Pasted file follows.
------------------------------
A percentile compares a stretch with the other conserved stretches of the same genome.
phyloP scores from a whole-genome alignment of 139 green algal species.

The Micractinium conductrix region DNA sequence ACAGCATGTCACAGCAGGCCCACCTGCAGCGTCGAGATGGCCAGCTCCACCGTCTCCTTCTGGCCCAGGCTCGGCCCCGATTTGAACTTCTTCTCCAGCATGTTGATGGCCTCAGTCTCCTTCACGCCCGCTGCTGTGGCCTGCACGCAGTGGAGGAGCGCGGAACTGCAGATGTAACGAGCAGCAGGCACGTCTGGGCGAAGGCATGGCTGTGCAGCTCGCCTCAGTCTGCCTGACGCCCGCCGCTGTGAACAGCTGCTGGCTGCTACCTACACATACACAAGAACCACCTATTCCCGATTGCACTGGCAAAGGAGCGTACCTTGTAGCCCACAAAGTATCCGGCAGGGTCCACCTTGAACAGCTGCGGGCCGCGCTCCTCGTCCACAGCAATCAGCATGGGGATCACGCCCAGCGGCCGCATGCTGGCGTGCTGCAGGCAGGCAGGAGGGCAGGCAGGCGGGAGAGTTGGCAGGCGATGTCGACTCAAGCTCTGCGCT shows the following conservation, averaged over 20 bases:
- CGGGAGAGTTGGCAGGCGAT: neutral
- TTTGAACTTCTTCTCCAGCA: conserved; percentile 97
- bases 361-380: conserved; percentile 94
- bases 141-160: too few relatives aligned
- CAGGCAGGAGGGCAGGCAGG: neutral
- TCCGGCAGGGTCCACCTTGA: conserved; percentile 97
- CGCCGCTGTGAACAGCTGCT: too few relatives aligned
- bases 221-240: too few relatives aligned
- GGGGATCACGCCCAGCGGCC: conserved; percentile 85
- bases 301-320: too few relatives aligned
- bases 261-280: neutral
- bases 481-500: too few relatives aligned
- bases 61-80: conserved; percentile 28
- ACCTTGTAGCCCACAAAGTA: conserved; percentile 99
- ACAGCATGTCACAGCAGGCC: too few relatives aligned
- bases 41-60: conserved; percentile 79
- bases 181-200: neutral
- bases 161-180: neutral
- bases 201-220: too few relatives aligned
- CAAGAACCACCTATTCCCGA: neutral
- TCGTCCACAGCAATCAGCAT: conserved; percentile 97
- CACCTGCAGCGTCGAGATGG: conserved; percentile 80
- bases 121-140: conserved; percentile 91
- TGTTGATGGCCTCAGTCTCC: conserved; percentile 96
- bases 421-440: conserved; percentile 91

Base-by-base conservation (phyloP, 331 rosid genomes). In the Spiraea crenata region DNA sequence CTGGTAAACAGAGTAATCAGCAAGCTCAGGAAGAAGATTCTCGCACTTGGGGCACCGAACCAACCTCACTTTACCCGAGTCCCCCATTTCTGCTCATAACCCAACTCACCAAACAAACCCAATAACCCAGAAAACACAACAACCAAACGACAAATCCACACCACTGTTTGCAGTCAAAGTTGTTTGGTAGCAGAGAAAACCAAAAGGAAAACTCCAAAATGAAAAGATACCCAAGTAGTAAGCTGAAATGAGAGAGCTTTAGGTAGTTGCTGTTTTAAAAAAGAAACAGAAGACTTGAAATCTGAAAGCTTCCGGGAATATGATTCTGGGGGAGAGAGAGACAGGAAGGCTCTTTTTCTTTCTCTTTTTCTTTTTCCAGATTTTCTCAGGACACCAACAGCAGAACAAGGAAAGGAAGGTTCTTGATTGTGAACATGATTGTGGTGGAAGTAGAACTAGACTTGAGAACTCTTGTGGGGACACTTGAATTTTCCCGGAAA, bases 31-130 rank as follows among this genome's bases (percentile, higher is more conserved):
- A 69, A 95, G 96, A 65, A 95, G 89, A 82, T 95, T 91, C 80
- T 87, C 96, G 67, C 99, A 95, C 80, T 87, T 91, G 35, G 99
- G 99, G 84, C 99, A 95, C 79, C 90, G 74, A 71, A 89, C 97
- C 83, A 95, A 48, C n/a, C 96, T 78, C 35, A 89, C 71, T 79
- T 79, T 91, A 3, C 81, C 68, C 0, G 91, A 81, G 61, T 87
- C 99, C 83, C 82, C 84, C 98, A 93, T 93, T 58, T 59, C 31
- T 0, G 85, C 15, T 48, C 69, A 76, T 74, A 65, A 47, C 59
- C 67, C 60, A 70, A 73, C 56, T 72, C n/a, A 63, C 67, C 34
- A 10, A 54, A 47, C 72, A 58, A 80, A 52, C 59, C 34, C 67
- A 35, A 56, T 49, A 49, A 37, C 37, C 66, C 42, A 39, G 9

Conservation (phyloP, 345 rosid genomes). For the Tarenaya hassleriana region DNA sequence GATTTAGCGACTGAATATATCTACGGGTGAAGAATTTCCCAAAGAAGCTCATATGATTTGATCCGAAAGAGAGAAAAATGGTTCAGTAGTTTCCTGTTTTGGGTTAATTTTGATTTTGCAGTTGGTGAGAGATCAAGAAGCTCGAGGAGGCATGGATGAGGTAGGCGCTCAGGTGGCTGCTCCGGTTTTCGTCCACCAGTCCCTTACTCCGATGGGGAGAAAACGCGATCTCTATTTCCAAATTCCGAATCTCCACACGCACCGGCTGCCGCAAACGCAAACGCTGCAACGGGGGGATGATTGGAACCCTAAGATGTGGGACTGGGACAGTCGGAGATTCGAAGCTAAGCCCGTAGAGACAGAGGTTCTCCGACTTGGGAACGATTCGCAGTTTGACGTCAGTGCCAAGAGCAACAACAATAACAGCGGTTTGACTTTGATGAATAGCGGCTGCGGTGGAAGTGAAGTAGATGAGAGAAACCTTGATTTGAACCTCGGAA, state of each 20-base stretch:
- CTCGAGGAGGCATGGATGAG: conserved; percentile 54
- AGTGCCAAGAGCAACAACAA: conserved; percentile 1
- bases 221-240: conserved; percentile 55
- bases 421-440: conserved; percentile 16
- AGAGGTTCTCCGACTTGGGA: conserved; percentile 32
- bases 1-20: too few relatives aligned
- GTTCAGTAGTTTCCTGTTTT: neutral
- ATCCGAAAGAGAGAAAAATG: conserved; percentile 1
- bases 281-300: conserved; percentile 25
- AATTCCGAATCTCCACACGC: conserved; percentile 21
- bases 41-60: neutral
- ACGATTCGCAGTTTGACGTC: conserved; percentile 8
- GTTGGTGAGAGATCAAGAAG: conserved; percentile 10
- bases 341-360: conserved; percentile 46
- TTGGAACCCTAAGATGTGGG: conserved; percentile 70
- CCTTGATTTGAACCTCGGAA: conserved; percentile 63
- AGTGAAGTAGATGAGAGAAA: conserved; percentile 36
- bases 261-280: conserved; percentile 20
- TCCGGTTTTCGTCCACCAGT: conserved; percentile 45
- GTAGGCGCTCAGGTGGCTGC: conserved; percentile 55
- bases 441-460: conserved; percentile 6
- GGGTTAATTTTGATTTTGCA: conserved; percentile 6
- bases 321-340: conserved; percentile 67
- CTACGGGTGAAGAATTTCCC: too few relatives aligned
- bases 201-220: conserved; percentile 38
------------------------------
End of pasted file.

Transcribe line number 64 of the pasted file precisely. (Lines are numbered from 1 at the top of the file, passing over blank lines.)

- CTACGGGTGAAGAATTTCCC: too few relatives aligned